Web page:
The first version is very easy to play (especially when going from a C chord). The second version you get by starting out the same way as you did to get the full barre F. Make an E chord (without using your index finger) and slide it up a fret. Now, grasp the first fret with both your thumb (“T”) on the low E (6th) string and your index finger on the B string. Many people find when they “grab” the chord this way they end up getting all the strings they would by barring. But the point of the matter is that when you use this form, virtually any way you strike the guitar will result in getting a full F chord. If you concentrate on striking the lower (3rd through 6th) strings, you will find that there is not all that much difference in the sound between this and a full barre F.
Finally, I’ve also thrown in an alternate voicing for the Fmaj7- simply an A-shaped chord played on the tenth fret (if you will, play a “normal” first position A on the second fret and slide all your fingers up to the tenth fret). I like to use this when I play this song on the electric guitar because it gives more of a punch to the treble notes.
The only thing to cover now is the strumming. Because the riff occupies so much of the song, you really only have to watch out for the two measures of Fmaj7 ( F, if you prefer) at the end of each riff and the four measures that comprise the third line of each verse. I’ve chosen a very simple pattern that will fit both. Here’s how it works on the riff portions:
It’s done with downstrokes on the first three beats and an upstroke on the last half of the fourth beat. Remember though, that sometimes the first beat is actually a carryover from the anticipation. As I did with the riff, I let the bass note ring out while playing partial chords on the top four strings. The thing that looks like a spastic checkmark, by the way, is an eighth note rest. It means to not play for a half a beat.
The third line of the verses follows this pattern rhythmically, but uses two single notes of the chord for each of the first two beats. This breaks up the sound of the rhythm pattern without us actually losing it:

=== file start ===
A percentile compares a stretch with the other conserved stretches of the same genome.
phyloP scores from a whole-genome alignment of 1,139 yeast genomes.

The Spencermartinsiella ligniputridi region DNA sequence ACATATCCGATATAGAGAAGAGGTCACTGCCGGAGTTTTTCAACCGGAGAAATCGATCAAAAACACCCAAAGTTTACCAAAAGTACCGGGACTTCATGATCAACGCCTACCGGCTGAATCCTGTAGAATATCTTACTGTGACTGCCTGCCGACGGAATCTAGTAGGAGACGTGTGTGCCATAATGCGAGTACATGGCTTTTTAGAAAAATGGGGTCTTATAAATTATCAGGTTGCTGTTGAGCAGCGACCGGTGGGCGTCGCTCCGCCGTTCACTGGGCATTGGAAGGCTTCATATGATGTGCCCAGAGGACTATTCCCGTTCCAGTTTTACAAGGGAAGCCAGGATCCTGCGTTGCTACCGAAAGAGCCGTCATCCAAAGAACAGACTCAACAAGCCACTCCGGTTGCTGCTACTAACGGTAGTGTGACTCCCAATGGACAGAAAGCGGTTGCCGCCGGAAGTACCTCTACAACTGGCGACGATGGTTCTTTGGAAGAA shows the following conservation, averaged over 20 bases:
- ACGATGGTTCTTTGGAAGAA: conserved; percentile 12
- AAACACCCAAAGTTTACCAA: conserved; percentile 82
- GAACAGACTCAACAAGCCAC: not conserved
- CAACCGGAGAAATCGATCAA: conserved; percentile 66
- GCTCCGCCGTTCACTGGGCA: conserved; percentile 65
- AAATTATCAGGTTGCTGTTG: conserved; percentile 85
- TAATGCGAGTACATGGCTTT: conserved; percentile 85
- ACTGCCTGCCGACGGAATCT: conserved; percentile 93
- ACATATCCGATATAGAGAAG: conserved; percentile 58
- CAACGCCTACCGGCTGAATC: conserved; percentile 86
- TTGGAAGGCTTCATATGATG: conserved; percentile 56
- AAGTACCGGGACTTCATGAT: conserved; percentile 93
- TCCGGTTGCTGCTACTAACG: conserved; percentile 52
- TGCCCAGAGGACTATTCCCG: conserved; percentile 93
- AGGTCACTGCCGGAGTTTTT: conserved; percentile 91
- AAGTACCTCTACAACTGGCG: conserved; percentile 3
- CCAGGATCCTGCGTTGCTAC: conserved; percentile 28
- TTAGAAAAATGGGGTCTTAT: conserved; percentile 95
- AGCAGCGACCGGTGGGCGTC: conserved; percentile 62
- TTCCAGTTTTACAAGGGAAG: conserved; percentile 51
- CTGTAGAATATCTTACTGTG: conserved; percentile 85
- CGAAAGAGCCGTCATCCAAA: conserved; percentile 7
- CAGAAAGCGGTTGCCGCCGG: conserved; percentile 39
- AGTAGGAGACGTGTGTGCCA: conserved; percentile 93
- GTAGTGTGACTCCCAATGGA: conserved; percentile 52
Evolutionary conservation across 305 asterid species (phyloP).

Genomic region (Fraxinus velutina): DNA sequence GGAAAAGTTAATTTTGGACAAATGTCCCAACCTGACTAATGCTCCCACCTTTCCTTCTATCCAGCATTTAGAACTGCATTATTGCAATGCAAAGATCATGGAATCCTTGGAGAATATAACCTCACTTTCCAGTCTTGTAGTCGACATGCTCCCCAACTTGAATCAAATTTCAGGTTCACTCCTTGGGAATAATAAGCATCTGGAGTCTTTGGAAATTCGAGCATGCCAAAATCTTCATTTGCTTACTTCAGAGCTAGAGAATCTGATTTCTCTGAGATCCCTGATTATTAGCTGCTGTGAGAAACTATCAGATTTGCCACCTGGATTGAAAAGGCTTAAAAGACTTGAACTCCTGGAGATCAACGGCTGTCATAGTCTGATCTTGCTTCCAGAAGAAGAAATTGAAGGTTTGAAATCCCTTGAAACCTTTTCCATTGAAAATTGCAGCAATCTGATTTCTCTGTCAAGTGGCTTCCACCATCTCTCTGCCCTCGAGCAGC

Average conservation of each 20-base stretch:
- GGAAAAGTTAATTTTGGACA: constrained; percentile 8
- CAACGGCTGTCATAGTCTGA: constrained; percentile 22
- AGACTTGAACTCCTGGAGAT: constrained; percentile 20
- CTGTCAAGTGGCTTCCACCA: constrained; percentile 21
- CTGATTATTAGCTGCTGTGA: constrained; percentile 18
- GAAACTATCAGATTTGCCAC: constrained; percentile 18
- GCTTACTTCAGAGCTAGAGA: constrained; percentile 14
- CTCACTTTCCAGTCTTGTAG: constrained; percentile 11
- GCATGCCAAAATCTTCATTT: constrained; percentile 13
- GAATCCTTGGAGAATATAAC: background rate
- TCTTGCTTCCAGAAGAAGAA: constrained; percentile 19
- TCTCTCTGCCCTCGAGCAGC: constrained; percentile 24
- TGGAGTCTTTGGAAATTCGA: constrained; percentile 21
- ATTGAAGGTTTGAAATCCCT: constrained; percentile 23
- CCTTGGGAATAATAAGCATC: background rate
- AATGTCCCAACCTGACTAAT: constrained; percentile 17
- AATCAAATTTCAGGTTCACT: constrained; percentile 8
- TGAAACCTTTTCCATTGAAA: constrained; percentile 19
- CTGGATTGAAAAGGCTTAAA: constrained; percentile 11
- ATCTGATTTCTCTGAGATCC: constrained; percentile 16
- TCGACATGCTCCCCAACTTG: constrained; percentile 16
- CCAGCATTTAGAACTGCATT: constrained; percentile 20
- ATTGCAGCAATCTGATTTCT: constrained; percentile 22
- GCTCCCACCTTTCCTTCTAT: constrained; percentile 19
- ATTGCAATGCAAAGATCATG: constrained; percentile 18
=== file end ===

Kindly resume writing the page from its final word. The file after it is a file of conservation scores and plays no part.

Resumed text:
To make things even more interesting, I’ve included an “alternate” way to play the last two measures. Here, we simply remove our Am chord from the guitar and strike the open B, G and D strings. This gives us a G chord, creating a dramatic stepping down from Am to G to F. But it also does something more important – it gives us a chance to totally free our fretting hand to set up the F or Fmaj7 chord! Pretty sneaky, huh?
So, are you ready for the completed transcription? Here you are:
I hope you’ve enjoyed this lesson and also that you all had (and continue to have) a great summer. As always, please feel free to write in with any questions, comments, concerns or songs (and/or riffs and solos) you’d like to see discussed in future pieces. You can either drop off a note at the Guitar Forums or email me directly at firstname.lastname@example.org.
Also, if you want to learn more about timing and how to read music, the long awaited “part 2” of A Guide To Reading Musical Notation should be online in a few weeks.
Now, if you’ll excuse me, I have a virtual ton of emails that await replies!
Until next lesson…
On February 11, 2010 we received a letter from lawyers representing the NMPA and the MPA instructing us to remove guitar tab and lyrics from this page. You can read more about their complaint here. Alternatively, you can still find this complete article with tab and lyrics archived here.